Besides the demarcation of the protected areas, some countries haveimplemented national action plans. Poland and Czech are modelcountries with effective national action plans. In Czech, theMinistry of Environment developed guidelines, for the protection ofthe S. citellus, for the implementation at the local level.Gedeon indicates that the guidelines outline the need for ensuringthe existence of the European ground squirrel in the biggest possiblepopulation in specific localities. It also emphasizes on the Sitesfor Community Importance, as outlined in the Natura 2000, with theintention of enlarging the colonies. The Ministry of Environment alsosought to establish five Meta-population areas, with at least 2,500European Underground Squirrels each, by 2018 (Gedeon 102). Theeffectiveness of the method has not yet been ascertained since thefirst phase for monitoring will end in 2018.
Poland also has a working guideline developed by the Ministry ofEnvironment in liaison with other stakeholders. Although it is notlegally abiding, the ministry has implemented it, and it has shownearly fruits of success. Janák and Matějů indicate that the maingoal of the plan is to support the existence of S. citellus inthe country (27). The guidelines in Poland seek to establish six Metapopulation areas in a similar way to the national frameworkimplemented in Czech (Matějů 473). Since it was an agreementbetween various stakeholders, it is anticipated to roll out educationactivities in the local communities to sensitize them on theimportance of protecting the European ground squirrel. A similarplan also exists in Austria, which is financed by the Provincial andAustrian Government, under the Ministry of Agriculture andEnvironment. According to Matějů, the program involves themanagement of habitat, conflict resolution, monitoring ofconservation efforts and raising public awareness on the need for theprotection of S. citellus (475). Bulgaria, Hungary, Greece,Romania and Slovakia do not have nationally conceived policies forthe protection of the European underground squirrel.
Finally, some countries have implemented the translocation andrepatriation actions. The two have been the most common methods ofconserving S. citellus in the last two decades. Repatriationefforts are mainly implemented in areas with human interference. Thesquirrels are transferred to other areas to save the colonies.Slovakia and Hungary have model approaches to these two techniques.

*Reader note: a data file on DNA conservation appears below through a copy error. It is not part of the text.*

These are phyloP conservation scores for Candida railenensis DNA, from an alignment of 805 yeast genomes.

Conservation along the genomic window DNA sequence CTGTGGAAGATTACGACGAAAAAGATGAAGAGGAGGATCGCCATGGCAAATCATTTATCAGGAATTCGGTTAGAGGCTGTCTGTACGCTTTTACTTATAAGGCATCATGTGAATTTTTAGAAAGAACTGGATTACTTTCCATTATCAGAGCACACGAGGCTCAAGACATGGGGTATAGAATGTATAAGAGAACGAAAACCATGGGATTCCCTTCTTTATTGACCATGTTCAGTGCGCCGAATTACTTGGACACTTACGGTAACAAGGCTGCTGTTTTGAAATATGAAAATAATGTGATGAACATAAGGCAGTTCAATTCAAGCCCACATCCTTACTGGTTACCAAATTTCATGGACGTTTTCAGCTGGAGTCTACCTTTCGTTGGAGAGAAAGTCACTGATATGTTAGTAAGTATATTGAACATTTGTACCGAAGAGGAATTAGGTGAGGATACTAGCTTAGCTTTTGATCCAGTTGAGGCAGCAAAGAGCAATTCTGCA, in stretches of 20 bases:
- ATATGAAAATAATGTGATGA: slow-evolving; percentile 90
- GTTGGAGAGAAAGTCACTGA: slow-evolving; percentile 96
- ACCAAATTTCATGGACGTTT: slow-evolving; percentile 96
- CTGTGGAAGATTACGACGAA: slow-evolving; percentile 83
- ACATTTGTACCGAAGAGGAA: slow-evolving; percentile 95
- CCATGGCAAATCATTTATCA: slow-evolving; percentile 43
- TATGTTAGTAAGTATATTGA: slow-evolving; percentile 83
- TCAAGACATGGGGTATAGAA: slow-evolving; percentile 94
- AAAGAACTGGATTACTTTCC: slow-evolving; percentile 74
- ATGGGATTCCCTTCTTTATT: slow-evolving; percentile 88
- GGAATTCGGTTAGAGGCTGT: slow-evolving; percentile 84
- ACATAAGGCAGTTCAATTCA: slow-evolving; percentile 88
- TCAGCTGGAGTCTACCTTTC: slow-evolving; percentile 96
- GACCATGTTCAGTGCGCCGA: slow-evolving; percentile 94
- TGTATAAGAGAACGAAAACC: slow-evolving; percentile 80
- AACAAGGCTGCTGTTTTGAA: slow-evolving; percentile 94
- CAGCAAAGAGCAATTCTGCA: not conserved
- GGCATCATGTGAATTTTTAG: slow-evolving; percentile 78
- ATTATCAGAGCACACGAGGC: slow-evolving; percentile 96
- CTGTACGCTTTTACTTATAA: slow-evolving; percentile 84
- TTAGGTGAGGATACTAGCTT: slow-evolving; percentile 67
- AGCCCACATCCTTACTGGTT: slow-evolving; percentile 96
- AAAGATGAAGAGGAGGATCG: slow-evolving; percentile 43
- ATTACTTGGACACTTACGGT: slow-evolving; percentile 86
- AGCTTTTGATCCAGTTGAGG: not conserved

There is more that the individual countries can do to protect theEuropean ground squirrel. Slimen provides that the Natura 2000, as ameasure for most of the European countries, is not effective inprotecting all the species (17). Some of them, such as the S.citellus, are left out since the habitats they occupy are notcomprehensively covered by the protection guidelines. Countries,through their ministry of environmental protection, should customizethe efforts. The rationale for this is that they are aware of theavailable habitats that are not covered by the Natura 2000.
In conclusion, the European ground squirrel remains an endangeredspecies, mostly due to human development activities. The squirrelsinhabit grasslands, and they usually feed on seeds and shoots. Duringwinter, they hibernate and reappear when temperatures rise. Humanactivities have displaced them, and the absence of strong protectionrules aggravates the problem. Natura 2000 indicates that only 70% ofthe European ground squirrels are presently remaining. There havebeen various techniques of protecting the species, including,establishing protected areas, repatriation, and relocation, as wellas, customized national policies. However, the techniques have leftvarious gaps in the protection of the species. Customized measuresthat expand on the sites of community importance can be moreeffective than the blanket protective strategies. The status of thecurrent case, therefore, remains endangered.
Baltag, EmanuelStefan, Gheorghe Zaharia, Lucian Fasolă and Constantin Ion.
. "Europeanground squirrel (Mammalia: Rodentia) Population from Eastern Romania:Density, distribution and threats." European ScientificJournal (2014): 94-101. Print. <http://eujournal.org/index.php/esj/article/viewFile/3262/3044>
Gedeon, CsongorIstvan. "Release site manipulation to favour European groundsquirrel Spermophilus citellus translocations: translocation andhabitat manipulation." Wildlife Biology 18.1 (2012):97-104. Print.
Gedeon, Csongor. Environmental factors and intrinsic processesaffecting habitat use of European ground squirrels (Spermophiluscitellus): putting science into conservation practice. Diss.Department of Biological Sciences, Northern Arizona University, 2011.Print.
Janák, M., P. Marhoul, and J. Matějů. "Action Plan for theConservation of the European Ground Squirrel Spermophilus citellus inthe European Union." European Commission (2013). Print.
Matějů, Jan. "Method of releasing and number of animals aredeterminants for the success of European ground squirrel(Spermophilus citellus) reintroductions." European journal ofwildlife research 58.2 (2012): 473-482. Print.
Pereira, Henrique Miguel. "Essential biodiversity variables."Science 339.6117 (2013): 277-278.
Sala, Osvaldo E. "Global biodiversity scenarios for the year2100." science 287.5459 (2000): 1770-1774.Print.
Slimena, Hichem Ben, Csongor I. Gedeonb, Ilse E. Hoffmannc, FranzSuchentrunk. Dwindling genetic diversity in European groundsquirrels? Mammalian Biology 77.1 (2012): 13-21. Print.doi:10.1016/j.mambio.2011.10.001